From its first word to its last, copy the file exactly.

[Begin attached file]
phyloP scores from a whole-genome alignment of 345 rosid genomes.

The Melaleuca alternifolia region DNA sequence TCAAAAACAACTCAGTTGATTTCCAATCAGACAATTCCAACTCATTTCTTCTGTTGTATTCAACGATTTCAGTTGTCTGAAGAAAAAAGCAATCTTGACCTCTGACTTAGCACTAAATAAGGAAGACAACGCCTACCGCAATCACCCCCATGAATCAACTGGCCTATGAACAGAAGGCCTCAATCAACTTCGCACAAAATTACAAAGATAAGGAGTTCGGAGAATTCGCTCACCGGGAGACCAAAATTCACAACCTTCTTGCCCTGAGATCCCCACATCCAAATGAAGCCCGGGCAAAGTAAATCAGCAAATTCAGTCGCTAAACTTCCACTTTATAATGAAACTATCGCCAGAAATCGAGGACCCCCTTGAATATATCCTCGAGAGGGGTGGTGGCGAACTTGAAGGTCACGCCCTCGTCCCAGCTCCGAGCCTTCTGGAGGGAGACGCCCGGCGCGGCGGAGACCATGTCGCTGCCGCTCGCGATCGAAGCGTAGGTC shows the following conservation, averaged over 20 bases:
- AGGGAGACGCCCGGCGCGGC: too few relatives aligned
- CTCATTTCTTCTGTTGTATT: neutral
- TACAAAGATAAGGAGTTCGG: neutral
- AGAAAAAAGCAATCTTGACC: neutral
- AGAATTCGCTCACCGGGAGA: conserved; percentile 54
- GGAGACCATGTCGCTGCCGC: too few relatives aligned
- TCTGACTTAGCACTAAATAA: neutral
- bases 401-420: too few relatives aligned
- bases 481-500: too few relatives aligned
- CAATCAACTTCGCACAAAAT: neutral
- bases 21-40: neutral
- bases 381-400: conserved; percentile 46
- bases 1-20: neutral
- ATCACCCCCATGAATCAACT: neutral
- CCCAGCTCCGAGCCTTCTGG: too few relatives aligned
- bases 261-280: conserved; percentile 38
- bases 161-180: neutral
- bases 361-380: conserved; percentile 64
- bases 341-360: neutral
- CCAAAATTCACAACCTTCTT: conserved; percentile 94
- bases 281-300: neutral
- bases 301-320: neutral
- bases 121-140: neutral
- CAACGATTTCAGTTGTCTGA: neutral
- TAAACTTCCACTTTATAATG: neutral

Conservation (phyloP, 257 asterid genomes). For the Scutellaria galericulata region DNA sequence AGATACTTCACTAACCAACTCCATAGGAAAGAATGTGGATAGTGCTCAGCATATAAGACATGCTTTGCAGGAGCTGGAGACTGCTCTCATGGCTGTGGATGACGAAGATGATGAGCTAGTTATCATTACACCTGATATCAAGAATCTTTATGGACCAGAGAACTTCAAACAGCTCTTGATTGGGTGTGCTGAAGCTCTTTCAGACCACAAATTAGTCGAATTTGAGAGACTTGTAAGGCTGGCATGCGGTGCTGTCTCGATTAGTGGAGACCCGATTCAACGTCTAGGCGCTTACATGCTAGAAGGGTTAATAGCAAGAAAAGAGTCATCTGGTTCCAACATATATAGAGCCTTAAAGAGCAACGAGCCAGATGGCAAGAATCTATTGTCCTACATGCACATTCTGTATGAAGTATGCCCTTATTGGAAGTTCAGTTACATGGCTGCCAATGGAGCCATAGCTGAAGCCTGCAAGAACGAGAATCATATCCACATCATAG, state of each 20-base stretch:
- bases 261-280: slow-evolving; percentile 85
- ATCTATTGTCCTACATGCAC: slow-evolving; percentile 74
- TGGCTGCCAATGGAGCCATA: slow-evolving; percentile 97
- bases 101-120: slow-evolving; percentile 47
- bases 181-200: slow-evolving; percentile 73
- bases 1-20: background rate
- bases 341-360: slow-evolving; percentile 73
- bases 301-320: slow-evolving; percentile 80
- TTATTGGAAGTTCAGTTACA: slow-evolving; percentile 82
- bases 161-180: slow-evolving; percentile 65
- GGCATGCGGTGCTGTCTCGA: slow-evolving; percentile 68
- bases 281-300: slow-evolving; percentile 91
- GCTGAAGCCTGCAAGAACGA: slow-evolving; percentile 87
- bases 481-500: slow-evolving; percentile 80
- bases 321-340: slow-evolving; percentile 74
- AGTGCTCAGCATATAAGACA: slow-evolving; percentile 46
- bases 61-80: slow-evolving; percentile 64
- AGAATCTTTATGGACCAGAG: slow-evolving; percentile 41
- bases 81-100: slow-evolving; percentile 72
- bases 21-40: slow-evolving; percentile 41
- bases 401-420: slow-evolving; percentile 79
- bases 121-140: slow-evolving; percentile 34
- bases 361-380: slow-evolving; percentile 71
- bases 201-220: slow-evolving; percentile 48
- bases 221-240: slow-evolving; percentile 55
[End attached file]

phyloP scores from a whole-genome alignment of 345 rosid genomes.

The Melaleuca alternifolia region DNA sequence TCAAAAACAACTCAGTTGATTTCCAATCAGACAATTCCAACTCATTTCTTCTGTTGTATTCAACGATTTCAGTTGTCTGAAGAAAAAAGCAATCTTGACCTCTGACTTAGCACTAAATAAGGAAGACAACGCCTACCGCAATCACCCCCATGAATCAACTGGCCTATGAACAGAAGGCCTCAATCAACTTCGCACAAAATTACAAAGATAAGGAGTTCGGAGAATTCGCTCACCGGGAGACCAAAATTCACAACCTTCTTGCCCTGAGATCCCCACATCCAAATGAAGCCCGGGCAAAGTAAATCAGCAAATTCAGTCGCTAAACTTCCACTTTATAATGAAACTATCGCCAGAAATCGAGGACCCCCTTGAATATATCCTCGAGAGGGGTGGTGGCGAACTTGAAGGTCACGCCCTCGTCCCAGCTCCGAGCCTTCTGGAGGGAGACGCCCGGCGCGGCGGAGACCATGTCGCTGCCGCTCGCGATCGAAGCGTAGGTC shows the following conservation, averaged over 20 bases:
- AGGGAGACGCCCGGCGCGGC: too few relatives aligned
- CTCATTTCTTCTGTTGTATT: neutral
- TACAAAGATAAGGAGTTCGG: neutral
- AGAAAAAAGCAATCTTGACC: neutral
- AGAATTCGCTCACCGGGAGA: conserved; percentile 54
- GGAGACCATGTCGCTGCCGC: too few relatives aligned
- TCTGACTTAGCACTAAATAA: neutral
- bases 401-420: too few relatives aligned
- bases 481-500: too few relatives aligned
- CAATCAACTTCGCACAAAAT: neutral
- bases 21-40: neutral
- bases 381-400: conserved; percentile 46
- bases 1-20: neutral
- ATCACCCCCATGAATCAACT: neutral
- CCCAGCTCCGAGCCTTCTGG: too few relatives aligned
- bases 261-280: conserved; percentile 38
- bases 161-180: neutral
- bases 361-380: conserved; percentile 64
- bases 341-360: neutral
- CCAAAATTCACAACCTTCTT: conserved; percentile 94
- bases 281-300: neutral
- bases 301-320: neutral
- bases 121-140: neutral
- CAACGATTTCAGTTGTCTGA: neutral
- TAAACTTCCACTTTATAATG: neutral

Conservation (phyloP, 257 asterid genomes). For the Scutellaria galericulata region DNA sequence AGATACTTCACTAACCAACTCCATAGGAAAGAATGTGGATAGTGCTCAGCATATAAGACATGCTTTGCAGGAGCTGGAGACTGCTCTCATGGCTGTGGATGACGAAGATGATGAGCTAGTTATCATTACACCTGATATCAAGAATCTTTATGGACCAGAGAACTTCAAACAGCTCTTGATTGGGTGTGCTGAAGCTCTTTCAGACCACAAATTAGTCGAATTTGAGAGACTTGTAAGGCTGGCATGCGGTGCTGTCTCGATTAGTGGAGACCCGATTCAACGTCTAGGCGCTTACATGCTAGAAGGGTTAATAGCAAGAAAAGAGTCATCTGGTTCCAACATATATAGAGCCTTAAAGAGCAACGAGCCAGATGGCAAGAATCTATTGTCCTACATGCACATTCTGTATGAAGTATGCCCTTATTGGAAGTTCAGTTACATGGCTGCCAATGGAGCCATAGCTGAAGCCTGCAAGAACGAGAATCATATCCACATCATAG, state of each 20-base stretch:
- bases 261-280: slow-evolving; percentile 85
- ATCTATTGTCCTACATGCAC: slow-evolving; percentile 74
- TGGCTGCCAATGGAGCCATA: slow-evolving; percentile 97
- bases 101-120: slow-evolving; percentile 47
- bases 181-200: slow-evolving; percentile 73
- bases 1-20: background rate
- bases 341-360: slow-evolving; percentile 73
- bases 301-320: slow-evolving; percentile 80
- TTATTGGAAGTTCAGTTACA: slow-evolving; percentile 82
- bases 161-180: slow-evolving; percentile 65
- GGCATGCGGTGCTGTCTCGA: slow-evolving; percentile 68
- bases 281-300: slow-evolving; percentile 91
- GCTGAAGCCTGCAAGAACGA: slow-evolving; percentile 87
- bases 481-500: slow-evolving; percentile 80
- bases 321-340: slow-evolving; percentile 74
- AGTGCTCAGCATATAAGACA: slow-evolving; percentile 46
- bases 61-80: slow-evolving; percentile 64
- AGAATCTTTATGGACCAGAG: slow-evolving; percentile 41
- bases 81-100: slow-evolving; percentile 72
- bases 21-40: slow-evolving; percentile 41
- bases 401-420: slow-evolving; percentile 79
- bases 121-140: slow-evolving; percentile 34
- bases 361-380: slow-evolving; percentile 71
- bases 201-220: slow-evolving; percentile 48
- bases 221-240: slow-evolving; percentile 55